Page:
Sgt. Travis Bishop served 14 months in Iraq before he was ordered to deploy to war stricken Afghanistan. Yet he refused to go and calls the war “illegal.” He is the second soldier in the past two weeks to resist the war from Fort Hood. Bishop believes it’s unethical to support the occupation in Afghanistan on moral and legal grounds. He has filed for conscientious objector status and faces a court martial.
Last week Spc. Victor Agosto refused to deploy to Afghanistan. Lawyer James Branum, legal advisor to the GI Rights Hotline of Oklahoma and co-chair of the Military Law Task Force, represents both Bishop and Agosto.
Branum argues that the war, invasion and occupation of Afghanistan is in violation of the U.S. Constitution and international law, contrary to mainstream opinion that the war is a justified one. Branum says the war does not meet the criteria for lawful war under the UN Charter. According to the Charter, member nations, including the U.S., should give up war forever, aside from two exceptions: self-defense or otherwise authorized by the UN Security Council.
It was the Taliban that attacked the U.S. not the people of Afghanistan, notes Branum. And under U.S. law, the Supremacy Clause of the U.S. Constitution, any treaty enacted by the U.S. is now the supreme law of the land, says Branum. That includes the signing of the UN Charter, which should be respected, he said.
In an interview with truthout.org Bishop said he was inspired by Agosto’s example to refuse deployment. Bishop said his decision was a moral awakening and motivated by religious beliefs.
“I started to see a big difference between our reality there and what was in the news,” said Bishop. Bishop said he began reading his bible to mentally and spiritually prepare him after he found out he was being ordered to Afghanistan.
“I had a religious transformation, and realized that all war is wrong,” said Bishop.
In February when Bishop received his orders, he said he did not know there was a support network or a way out and thought resisting the war was only something that happened during the Vietnam era. As the months passed Bishop met with soldiers at a GI resistance café where they told him he sounded like a conscientious objector. He began to meet with Branum shortly thereafter.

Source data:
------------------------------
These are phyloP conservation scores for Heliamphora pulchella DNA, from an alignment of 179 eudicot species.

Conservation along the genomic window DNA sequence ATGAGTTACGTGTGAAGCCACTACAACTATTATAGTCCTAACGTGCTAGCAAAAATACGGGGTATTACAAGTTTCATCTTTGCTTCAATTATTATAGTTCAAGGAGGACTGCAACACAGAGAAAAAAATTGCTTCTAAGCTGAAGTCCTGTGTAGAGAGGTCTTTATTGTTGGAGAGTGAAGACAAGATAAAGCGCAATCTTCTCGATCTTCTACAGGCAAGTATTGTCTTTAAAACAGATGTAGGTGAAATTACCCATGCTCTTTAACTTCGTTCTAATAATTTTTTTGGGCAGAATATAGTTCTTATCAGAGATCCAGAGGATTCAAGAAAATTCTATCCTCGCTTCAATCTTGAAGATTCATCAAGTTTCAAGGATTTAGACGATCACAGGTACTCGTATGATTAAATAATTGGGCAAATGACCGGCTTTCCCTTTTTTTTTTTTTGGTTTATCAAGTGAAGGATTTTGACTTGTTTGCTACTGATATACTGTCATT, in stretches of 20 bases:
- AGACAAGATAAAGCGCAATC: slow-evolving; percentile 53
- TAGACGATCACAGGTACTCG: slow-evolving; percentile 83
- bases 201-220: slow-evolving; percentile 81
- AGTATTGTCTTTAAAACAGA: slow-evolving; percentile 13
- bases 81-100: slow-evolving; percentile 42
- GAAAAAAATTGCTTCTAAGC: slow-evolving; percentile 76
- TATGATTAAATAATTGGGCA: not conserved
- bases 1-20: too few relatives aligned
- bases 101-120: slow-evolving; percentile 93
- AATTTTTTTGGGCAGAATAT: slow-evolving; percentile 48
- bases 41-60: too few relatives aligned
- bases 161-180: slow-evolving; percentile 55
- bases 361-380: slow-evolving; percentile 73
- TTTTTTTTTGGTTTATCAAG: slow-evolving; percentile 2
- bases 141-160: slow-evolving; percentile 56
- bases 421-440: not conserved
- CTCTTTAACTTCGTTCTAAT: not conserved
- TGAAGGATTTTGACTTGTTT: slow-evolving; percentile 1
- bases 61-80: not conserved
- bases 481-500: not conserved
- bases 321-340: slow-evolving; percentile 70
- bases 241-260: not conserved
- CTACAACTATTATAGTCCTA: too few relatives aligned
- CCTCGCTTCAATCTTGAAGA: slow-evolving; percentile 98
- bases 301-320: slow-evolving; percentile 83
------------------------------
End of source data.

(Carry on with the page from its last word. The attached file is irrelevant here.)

The day his unit was deployed Bishop went absent without leave for a week to gain more time in preparing his paper work as a conscientious objector. He was eventually charged with two counts of missing movement and disobeying a direct order.
Soldiers resisting war these days are not isolated cases. In November 2007, the Pentagon revealed that between 2003 and 2007 there had been an 80 percent increase in overall desertion rates in the Army (desertion refers to soldiers who go AWOL and never intend to return to service). From 2003 to 2006 Army AWOL rates were the highest since 1980. Between 2000 and 2006, more than 40,000 troops from all military branches deserted, more than half from the Army. Desertion rates alone jumped by 42 percent from 2006 to 2007.
Troop morale is low these days whether they support the war or not, said Bishop.
“There’s a lot of soldiers that go just because they feel they have to go,” he said. “They are driven by money and legal obligation, not patriotism. They go because they don’t want to lose their job and get in trouble. A lot of people I talk to that are in, they feel as I do, but they say things like ‘I only have four more months, so I’ll ride it out and hope not to get stop-lossed.”’
According to military commanders, U.S. and NATO troop deaths from bombings in Afghanistan spiked six-fold in July, compared to the same month last year. More U.S. troops were killed in July than any other month of the entire Afghanistan war. The amount of violence there only continues to increase, critics charge.
Bishop on the other hand hopes his refusal to return to war will inspire others to seek their conscience and speak out against the occupation.
“My hope is that people who feel like me, that they don’t have a voice and are having doubts, I hope that this shows them that not only can you talk to someone about this, but that you actually have a choice,” said Bishop.
“Choice is the first thing they take away from you in the military. You’re taught that you don’t have a choice. That’s not true. And not wanting to kill someone or get killed does not make you a coward. I hope my actions show this to more people,” he said.